Attic orators  

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Kunstformen der Natur (1904) by Ernst Haeckel
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Kunstformen der Natur (1904) by Ernst Haeckel

The ten Attic orators were considered the greatest orators and logographers of the classical era (5th–4th century BCE). They are included in the "Alexandrian Canon" (sometimes called the "Canon of Ten") compiled by Aristophanes of Byzantium and Aristarchus of Samothrace.

The Alexandrian "Canon of Ten"

Going back at least as far as Homer (8th or 9th century BCE), the art of effective speaking was of considerable value in Greece. In Homer's epic, the Iliad, the warrior, Achilles, was described as "a speaker of words" and "a doer of deeds."

Until the 5th century BCE, however, oratory was not formally taught. In fact, it is not until the middle of that century that the Sicilian orator, Corax, along with his pupil, Tisias, began a formal study of rhetoric. In 427 BCE, another Sicilian named Gorgias of Leontini visited Athens and gave a speech which apparently dazzled the citizens. Gorgias’s "intellectual" approach to oratory—which included new ideas, forms of expression, and methods of argument—was continued by Isocrates, a 4th century BCE educator and rhetorician. Oratory eventually became a central subject of study in the formalized Greek education system.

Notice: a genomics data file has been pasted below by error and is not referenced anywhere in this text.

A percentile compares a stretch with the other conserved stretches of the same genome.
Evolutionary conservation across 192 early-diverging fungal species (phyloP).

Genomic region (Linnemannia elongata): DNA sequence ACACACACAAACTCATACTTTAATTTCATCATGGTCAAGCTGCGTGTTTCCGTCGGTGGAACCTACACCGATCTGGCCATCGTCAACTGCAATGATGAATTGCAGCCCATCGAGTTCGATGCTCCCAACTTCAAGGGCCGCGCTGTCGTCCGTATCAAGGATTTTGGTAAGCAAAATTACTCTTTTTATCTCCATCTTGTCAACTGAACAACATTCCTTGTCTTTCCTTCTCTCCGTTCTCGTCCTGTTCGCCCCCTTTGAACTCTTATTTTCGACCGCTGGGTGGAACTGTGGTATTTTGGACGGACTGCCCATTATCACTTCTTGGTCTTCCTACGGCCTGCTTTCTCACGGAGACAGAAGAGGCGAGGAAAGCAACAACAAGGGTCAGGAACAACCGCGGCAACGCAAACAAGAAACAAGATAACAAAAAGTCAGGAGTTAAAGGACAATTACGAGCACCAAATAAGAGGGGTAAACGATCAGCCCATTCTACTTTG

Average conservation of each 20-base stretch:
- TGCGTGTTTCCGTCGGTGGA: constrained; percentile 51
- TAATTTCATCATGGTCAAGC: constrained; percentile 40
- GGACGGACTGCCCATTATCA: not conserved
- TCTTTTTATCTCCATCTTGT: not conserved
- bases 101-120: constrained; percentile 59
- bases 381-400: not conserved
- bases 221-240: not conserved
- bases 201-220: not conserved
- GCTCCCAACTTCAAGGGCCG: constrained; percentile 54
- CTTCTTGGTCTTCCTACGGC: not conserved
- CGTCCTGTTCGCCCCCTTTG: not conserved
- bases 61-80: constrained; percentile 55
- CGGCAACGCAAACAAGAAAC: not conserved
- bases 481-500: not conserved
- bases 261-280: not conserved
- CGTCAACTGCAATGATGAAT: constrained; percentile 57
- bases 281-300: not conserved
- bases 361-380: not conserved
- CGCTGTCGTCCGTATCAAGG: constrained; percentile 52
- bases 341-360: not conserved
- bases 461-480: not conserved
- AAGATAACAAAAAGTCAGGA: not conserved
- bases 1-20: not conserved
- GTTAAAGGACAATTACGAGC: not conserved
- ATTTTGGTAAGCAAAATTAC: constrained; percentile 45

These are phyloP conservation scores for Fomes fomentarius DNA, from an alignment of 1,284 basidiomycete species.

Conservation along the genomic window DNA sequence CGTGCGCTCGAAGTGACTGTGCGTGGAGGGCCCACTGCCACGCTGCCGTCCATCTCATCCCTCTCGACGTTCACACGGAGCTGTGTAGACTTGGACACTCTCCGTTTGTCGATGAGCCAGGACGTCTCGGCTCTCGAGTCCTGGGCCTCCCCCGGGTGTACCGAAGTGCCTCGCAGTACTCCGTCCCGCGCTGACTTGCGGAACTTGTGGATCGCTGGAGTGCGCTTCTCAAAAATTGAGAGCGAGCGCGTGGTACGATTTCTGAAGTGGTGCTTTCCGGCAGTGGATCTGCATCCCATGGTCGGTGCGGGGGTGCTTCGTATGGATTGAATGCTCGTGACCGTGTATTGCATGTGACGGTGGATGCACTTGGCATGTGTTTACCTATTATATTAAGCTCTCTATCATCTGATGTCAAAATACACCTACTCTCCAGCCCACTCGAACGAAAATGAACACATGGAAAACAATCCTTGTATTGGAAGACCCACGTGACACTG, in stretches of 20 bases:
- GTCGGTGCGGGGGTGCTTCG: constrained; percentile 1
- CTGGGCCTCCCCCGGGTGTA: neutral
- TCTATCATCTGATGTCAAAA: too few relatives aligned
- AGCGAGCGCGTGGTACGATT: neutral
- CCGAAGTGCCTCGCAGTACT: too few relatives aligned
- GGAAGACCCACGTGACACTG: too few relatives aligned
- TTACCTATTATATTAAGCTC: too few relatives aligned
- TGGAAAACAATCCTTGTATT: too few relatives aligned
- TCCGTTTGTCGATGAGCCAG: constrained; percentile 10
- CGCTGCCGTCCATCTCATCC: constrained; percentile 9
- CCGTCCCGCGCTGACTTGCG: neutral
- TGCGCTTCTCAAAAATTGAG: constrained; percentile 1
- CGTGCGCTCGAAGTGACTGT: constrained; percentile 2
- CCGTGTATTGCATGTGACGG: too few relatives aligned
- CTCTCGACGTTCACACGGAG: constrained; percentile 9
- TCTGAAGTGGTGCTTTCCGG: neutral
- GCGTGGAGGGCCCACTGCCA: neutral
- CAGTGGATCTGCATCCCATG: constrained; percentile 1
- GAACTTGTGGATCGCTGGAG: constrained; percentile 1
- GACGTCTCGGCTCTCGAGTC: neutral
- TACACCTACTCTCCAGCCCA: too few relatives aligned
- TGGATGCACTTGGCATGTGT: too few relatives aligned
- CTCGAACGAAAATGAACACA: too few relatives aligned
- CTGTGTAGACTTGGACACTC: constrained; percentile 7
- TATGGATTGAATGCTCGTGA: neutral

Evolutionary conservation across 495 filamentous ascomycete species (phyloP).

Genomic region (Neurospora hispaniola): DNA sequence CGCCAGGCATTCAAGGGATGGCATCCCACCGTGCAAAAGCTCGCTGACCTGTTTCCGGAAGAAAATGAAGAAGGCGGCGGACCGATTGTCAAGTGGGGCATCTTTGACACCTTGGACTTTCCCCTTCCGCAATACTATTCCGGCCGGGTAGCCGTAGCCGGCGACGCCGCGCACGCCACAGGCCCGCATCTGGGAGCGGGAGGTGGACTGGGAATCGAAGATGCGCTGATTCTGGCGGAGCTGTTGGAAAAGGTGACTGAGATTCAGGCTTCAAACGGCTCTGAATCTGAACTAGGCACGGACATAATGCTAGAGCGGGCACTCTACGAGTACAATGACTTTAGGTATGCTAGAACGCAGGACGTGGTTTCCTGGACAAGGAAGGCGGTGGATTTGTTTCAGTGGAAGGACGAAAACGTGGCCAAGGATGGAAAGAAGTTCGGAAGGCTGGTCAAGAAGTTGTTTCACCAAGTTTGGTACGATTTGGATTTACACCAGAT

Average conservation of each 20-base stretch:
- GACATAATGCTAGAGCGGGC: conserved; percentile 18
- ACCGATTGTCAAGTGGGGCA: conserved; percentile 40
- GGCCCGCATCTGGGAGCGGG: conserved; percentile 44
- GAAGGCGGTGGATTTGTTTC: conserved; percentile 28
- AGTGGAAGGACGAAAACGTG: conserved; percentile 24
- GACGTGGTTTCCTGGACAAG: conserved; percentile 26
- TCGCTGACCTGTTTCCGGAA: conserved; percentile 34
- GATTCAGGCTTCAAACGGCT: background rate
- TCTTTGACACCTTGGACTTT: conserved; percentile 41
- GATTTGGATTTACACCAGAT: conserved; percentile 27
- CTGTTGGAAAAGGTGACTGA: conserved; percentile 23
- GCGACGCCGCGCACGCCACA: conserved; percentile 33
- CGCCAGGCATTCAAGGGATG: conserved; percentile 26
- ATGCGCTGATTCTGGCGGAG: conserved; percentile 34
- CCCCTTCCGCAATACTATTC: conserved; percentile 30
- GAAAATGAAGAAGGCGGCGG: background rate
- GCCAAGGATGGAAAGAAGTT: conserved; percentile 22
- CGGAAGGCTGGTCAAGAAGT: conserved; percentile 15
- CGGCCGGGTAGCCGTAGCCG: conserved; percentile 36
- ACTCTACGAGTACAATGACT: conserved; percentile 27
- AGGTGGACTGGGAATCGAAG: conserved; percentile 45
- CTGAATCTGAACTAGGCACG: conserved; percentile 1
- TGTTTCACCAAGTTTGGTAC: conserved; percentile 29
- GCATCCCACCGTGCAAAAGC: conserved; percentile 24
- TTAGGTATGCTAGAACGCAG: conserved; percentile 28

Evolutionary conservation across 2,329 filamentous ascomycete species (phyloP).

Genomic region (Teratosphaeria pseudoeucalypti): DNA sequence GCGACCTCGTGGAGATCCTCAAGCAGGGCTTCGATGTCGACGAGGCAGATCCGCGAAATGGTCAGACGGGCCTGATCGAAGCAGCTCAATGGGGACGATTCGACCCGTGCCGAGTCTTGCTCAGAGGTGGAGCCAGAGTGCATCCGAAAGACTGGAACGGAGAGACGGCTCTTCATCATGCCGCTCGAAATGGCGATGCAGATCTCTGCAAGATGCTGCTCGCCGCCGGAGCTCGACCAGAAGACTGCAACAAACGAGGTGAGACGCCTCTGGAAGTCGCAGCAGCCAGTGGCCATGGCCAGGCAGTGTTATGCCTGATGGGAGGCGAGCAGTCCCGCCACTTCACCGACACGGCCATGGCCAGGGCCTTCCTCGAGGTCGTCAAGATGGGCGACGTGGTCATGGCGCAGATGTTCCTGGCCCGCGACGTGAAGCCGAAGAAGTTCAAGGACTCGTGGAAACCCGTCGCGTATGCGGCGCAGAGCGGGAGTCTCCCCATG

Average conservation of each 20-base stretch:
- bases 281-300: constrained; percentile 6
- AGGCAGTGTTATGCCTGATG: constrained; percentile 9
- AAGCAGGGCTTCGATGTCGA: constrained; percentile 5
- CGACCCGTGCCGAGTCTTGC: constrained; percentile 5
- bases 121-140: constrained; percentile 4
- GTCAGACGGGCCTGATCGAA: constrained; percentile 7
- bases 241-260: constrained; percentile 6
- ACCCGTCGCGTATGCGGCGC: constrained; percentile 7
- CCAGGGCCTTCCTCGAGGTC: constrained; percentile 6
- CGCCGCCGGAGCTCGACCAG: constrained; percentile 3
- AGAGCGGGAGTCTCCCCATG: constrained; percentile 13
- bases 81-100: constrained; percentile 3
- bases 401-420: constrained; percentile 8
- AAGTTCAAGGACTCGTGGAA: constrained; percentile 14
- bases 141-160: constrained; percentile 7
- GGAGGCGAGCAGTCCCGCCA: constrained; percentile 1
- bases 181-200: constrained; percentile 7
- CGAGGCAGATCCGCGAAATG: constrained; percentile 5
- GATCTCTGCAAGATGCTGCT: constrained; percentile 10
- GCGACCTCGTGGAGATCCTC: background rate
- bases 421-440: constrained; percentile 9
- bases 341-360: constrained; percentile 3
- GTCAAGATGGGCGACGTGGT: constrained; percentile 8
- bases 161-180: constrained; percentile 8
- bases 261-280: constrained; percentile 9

The work of the Attic orators inspired the later rhetorical movement of Atticism, an approach to speech composition emphasizing a simple rather than ornate style.

References

  • Smith, R.M. “A New Look at the Canon of the Ten Attic Orators.” Mnemosyne 48.1 (1995): 66-79.
  • Todd, S.C. The Oratory of Classical Greece: Volume 2. Austin: University of Texas Press, 2000.




Unless indicated otherwise, the text in this article is either based on Wikipedia article "Attic orators" or another language Wikipedia page thereof used under the terms of the GNU Free Documentation License; or on original research by Jahsonic and friends. See Art and Popular Culture's copyright notice.

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